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Gomantong Caves, the Largest Cave of Sabah

Gomantong Cave

Gomantong Caves (Gua Gomantong) is the largest cave and the most important source of edible birds’ nest in Sabah. The cave is located in 3,297-Hectares Gomantong Forest Reserve of Kinabatangan district, about 85 KM away from Sandakan city. In fact, Gomantong Caves is a limestone cave system consists of 9 caves, and the two largest caves are Simud Putih (White Cave) and Simud Hitam (Black Cave). You can see the map of cave complexes below:

map of cave system of Gomantong Caves

Gomantong Cave is managed by Sabah Wildlife Department, and Sumid Hitam cave is open for public from 8am to 6pm daily. The entrance fee is RM5 (≈USD1.70) for Malaysian adult and RM30 (≈USD10) for foreign visitor. For visitors who want to explore Sumit Putih cave, they need to get a permit and climb 30 minutes of steep hill to reach there.

boardwalk to the Gomantong Cave
For normal tourists, the smaller and more accessible Sumid Hitam cave is a better choice. The wooden boardwalk to this cave will take you less than 10 minutes. You will pass through the dense trees of Gomantong rainforest, and spot orangutan or red-leaf monkey if it’s your lucky day.

boardwalk to Simud Hitam cave
We were “escorted” by a group of dogs to the cave, haha. A few planks on the boardwalk have rotten or gone, so watch out for the holes. Other than this, it’s a leisure walk.

entrance to Simud Hitam cave
Very soon we reach the Gomantong Cave (Sumid Hitam). We saw some rolled-up ropes at the workers longhouse. During harvest seasons for birds’ nest, the collectors will stay here and guard the cave.

front of Gomantong Cave
Before I entered the cave, I already smelled the strong odor of amonia from bird and bat dropping. Fortunately I was well-prepared LOL.

boardwalk inside Gomantong Cave
The friendly dogs also followed me into the cave. The raised boardwalk in the cave keeps visitors from deep layer of guano and creepy cave bug, which I’ll show you later. The cave is really dark so you better bring a torch light with you. Though the cave is very dark, it’s a lively and busy world. The cave amplified the squawks of thousands of swiftlet and bat, and millions of bugs were crawling everywhere.

Gomantong Cave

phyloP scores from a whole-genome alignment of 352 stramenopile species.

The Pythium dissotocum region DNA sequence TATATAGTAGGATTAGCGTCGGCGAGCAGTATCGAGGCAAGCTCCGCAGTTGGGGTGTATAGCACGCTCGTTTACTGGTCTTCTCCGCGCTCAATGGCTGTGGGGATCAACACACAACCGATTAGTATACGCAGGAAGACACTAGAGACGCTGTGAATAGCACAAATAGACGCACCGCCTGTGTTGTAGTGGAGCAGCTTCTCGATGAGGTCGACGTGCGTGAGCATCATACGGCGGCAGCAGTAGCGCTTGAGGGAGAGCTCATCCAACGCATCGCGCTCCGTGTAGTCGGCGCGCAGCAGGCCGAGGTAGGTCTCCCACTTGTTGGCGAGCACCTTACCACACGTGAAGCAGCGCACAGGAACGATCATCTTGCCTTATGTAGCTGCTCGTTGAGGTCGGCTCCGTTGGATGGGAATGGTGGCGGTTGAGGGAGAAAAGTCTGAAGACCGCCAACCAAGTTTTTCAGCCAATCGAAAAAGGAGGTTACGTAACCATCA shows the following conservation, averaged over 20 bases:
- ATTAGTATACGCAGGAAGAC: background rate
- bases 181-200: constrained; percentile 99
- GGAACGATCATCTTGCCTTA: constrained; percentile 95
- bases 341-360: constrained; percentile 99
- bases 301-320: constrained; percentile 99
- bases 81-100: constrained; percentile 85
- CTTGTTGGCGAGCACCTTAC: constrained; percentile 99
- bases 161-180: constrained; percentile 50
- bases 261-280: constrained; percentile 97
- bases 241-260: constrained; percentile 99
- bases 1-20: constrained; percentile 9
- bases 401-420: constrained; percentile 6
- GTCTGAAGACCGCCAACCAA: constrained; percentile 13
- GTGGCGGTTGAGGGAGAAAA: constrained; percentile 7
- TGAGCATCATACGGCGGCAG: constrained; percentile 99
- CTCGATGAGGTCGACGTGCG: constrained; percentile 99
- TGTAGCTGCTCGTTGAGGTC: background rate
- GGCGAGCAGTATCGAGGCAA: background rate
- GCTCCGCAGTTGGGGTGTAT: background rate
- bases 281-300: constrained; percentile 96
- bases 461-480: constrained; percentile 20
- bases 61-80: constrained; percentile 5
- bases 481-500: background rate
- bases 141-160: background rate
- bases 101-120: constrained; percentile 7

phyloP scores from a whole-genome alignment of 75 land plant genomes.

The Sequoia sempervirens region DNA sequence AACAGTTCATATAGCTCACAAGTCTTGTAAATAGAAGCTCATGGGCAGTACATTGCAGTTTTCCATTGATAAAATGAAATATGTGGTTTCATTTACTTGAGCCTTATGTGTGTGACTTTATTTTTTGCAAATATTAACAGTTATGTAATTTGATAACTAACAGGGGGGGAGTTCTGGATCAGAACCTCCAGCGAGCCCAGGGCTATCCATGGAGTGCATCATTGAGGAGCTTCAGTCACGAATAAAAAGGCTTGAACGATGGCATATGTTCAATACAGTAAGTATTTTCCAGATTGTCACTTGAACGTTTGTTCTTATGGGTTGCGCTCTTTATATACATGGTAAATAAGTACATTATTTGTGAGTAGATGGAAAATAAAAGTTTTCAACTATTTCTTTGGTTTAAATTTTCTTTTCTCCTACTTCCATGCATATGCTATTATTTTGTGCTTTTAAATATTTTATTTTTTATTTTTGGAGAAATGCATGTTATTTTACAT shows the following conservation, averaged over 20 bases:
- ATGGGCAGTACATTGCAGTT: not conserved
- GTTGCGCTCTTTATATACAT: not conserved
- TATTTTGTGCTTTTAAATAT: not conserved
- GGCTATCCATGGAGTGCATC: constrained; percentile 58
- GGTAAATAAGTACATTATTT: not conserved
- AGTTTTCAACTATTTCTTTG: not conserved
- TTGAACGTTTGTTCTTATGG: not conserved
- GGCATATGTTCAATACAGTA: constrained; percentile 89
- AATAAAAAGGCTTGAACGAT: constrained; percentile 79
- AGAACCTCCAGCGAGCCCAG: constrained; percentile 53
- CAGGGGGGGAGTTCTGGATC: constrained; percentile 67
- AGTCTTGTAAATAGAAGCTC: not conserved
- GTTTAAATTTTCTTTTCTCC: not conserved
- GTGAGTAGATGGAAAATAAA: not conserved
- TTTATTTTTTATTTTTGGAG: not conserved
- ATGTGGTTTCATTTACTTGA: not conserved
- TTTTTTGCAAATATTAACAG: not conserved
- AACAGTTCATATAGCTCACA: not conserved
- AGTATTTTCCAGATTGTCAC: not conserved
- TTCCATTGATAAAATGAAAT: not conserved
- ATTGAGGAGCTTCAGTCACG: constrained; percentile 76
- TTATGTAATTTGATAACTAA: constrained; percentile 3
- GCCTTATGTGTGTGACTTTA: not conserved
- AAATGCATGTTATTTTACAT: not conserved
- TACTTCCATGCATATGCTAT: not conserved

When my eyes got used to the dim environment, I started to see the vastness of Gomantong Cave. The cave is 90 Meters in height.

Gomantong Cave of Sandakan
See the boardwalk in photo above? It looks so small. Now you know the scale of the cave.

guano on boardwalk
The thick layer of guano also makes the boardwalk slippery. Watch your steps. Don’t look up either. Do you know your mouth will open when you look up? Then the bird poo will fall into your mouth, hahaha! Seriously, do wear a hat in the cave.

Bird’s Nest Soup

To most people, this cave is smelly, dirty and warm. To some, Gomantong Cave is a filthy gold mine due to its highly-priced bird nest. Since the 13th century, China traders have been buying birds’ nest from here, for making of bird nest soup, a delicacy for nobles and royal family. Some China emperors may had tasted the bird’s nest from Gomantong. A funny description by Chinese for an upstart is “he rinses his mouth with bird’s nest and shark fin soup”.

Simud Hitam (Black Cave)
Even today, bird nest soup is an expensive cuisine. As China people are getting affluent, demand always exceeds supply. Someone even builds “swiftlet hotel” to farm for birds’ nest. However, edible bird nest from the caves is still considered as the best grade by consumers, as it contains minerals. Farmed bird’s nest is softer and disintegrates very fast after being cooked for a long time.

Gomantong Cave, the largest cave of Sabah
Whatever, research says that bird nest is just swiftlet saliva consists of water-soluble glyco-protein. Bird’s nest contains no secret ingredient to make you look younger. If women want to stay young, just eat healthy food and exercise regularly, a far more cheaper option. If a lady tells you that bird nest works for her, she is just showing off her wealth. If you still think saliva is good for you, I can sell you my saliva for half price, as it makes no difference.

Harvesting Edible Bird’s Nest

For conservation and sustainability of swiftlet population, the birds’ nest of Gomantong Caves is only harvested twice a year, i.e., Feb-Apr and Jul-Sep. You may see collectors at work if you visit during these months.

Gomantong Cave of Sabah

Two types of birds’ nest are harvested in Gomantong:

  1. White Nest of Edible-Nest Swiftlet (Aerodramus fuciphagus): the most expensive bird nest (about USD2,000 per KG), mainly swiftlet saliva. More abundant in Sumid Putih Cave.
  2. Black Nest of Black-Nest Swiftlet (Aerodramus maximus): more common but only priced at 20% of white nest, due to excessive impurity such as feather and plant materials in nest, labor-intensive to clean.

edible bird nest of swiftlet
The swiftlet is not stupid. It builds its nest high on the ceiling of the cave. Swiftlet is an amazing bird. Not only people want to taste its saliva, it can fly so well that it can mate in flight. The echo-locating ability of these swiftlet allows them to navigate in cave and find their nests in total darkness. However, its sonar is not as accurate as bat hence not good enough to hunt for insects at night.

scale down model of harvesting tool of edible bird nest